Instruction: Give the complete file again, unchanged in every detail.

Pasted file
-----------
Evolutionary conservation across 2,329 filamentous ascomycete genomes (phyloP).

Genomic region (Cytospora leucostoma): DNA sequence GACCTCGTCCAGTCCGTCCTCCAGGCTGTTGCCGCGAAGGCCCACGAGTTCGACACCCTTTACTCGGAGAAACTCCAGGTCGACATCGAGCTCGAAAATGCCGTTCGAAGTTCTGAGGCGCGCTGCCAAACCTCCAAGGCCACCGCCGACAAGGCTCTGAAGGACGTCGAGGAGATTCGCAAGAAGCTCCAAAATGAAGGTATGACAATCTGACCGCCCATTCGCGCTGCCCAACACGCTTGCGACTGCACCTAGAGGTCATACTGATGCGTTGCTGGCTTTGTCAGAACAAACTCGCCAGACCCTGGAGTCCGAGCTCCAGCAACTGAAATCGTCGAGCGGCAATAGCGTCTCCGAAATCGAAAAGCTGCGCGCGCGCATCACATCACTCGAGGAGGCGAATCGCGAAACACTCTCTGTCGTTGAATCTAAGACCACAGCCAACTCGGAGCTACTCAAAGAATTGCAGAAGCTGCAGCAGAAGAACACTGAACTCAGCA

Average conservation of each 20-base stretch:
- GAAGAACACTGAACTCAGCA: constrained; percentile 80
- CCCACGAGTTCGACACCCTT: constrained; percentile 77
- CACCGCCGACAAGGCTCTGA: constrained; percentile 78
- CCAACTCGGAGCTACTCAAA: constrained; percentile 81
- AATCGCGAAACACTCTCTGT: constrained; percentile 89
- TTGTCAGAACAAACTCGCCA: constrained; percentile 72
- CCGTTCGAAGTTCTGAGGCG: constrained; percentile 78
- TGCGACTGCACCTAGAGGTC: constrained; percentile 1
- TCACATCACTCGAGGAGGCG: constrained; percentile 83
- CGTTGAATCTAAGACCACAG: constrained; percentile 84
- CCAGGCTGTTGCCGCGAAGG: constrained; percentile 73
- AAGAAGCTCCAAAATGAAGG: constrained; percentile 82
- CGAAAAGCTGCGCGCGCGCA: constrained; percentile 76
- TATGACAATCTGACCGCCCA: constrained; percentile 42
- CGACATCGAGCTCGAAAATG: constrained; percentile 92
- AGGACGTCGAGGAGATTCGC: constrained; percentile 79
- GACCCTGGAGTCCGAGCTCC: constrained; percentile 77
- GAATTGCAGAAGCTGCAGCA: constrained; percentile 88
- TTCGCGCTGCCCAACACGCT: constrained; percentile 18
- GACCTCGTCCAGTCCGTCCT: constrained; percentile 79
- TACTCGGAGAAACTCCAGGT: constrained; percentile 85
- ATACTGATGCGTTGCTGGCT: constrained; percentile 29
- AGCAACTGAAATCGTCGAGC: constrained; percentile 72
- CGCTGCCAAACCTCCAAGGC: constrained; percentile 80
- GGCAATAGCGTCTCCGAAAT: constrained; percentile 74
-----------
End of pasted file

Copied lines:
Evolutionary conservation across 2,329 filamentous ascomycete genomes (phyloP).

Genomic region (Cytospora leucostoma): DNA sequence GACCTCGTCCAGTCCGTCCTCCAGGCTGTTGCCGCGAAGGCCCACGAGTTCGACACCCTTTACTCGGAGAAACTCCAGGTCGACATCGAGCTCGAAAATGCCGTTCGAAGTTCTGAGGCGCGCTGCCAAACCTCCAAGGCCACCGCCGACAAGGCTCTGAAGGACGTCGAGGAGATTCGCAAGAAGCTCCAAAATGAAGGTATGACAATCTGACCGCCCATTCGCGCTGCCCAACACGCTTGCGACTGCACCTAGAGGTCATACTGATGCGTTGCTGGCTTTGTCAGAACAAACTCGCCAGACCCTGGAGTCCGAGCTCCAGCAACTGAAATCGTCGAGCGGCAATAGCGTCTCCGAAATCGAAAAGCTGCGCGCGCGCATCACATCACTCGAGGAGGCGAATCGCGAAACACTCTCTGTCGTTGAATCTAAGACCACAGCCAACTCGGAGCTACTCAAAGAATTGCAGAAGCTGCAGCAGAAGAACACTGAACTCAGCA

Average conservation of each 20-base stretch:
- GAAGAACACTGAACTCAGCA: constrained; percentile 80
- CCCACGAGTTCGACACCCTT: constrained; percentile 77
- CACCGCCGACAAGGCTCTGA: constrained; percentile 78
- CCAACTCGGAGCTACTCAAA: constrained; percentile 81
- AATCGCGAAACACTCTCTGT: constrained; percentile 89
- TTGTCAGAACAAACTCGCCA: constrained; percentile 72
- CCGTTCGAAGTTCTGAGGCG: constrained; percentile 78
- TGCGACTGCACCTAGAGGTC: constrained; percentile 1
- TCACATCACTCGAGGAGGCG: constrained; percentile 83
- CGTTGAATCTAAGACCACAG: constrained; percentile 84
- CCAGGCTGTTGCCGCGAAGG: constrained; percentile 73
- AAGAAGCTCCAAAATGAAGG: constrained; percentile 82
- CGAAAAGCTGCGCGCGCGCA: constrained; percentile 76
- TATGACAATCTGACCGCCCA: constrained; percentile 42
- CGACATCGAGCTCGAAAATG: constrained; percentile 92
- AGGACGTCGAGGAGATTCGC: constrained; percentile 79
- GACCCTGGAGTCCGAGCTCC: constrained; percentile 77
- GAATTGCAGAAGCTGCAGCA: constrained; percentile 88
- TTCGCGCTGCCCAACACGCT: constrained; percentile 18
- GACCTCGTCCAGTCCGTCCT: constrained; percentile 79
- TACTCGGAGAAACTCCAGGT: constrained; percentile 85
- ATACTGATGCGTTGCTGGCT: constrained; percentile 29
- AGCAACTGAAATCGTCGAGC: constrained; percentile 72
- CGCTGCCAAACCTCCAAGGC: constrained; percentile 80
- GGCAATAGCGTCTCCGAAAT: constrained; percentile 74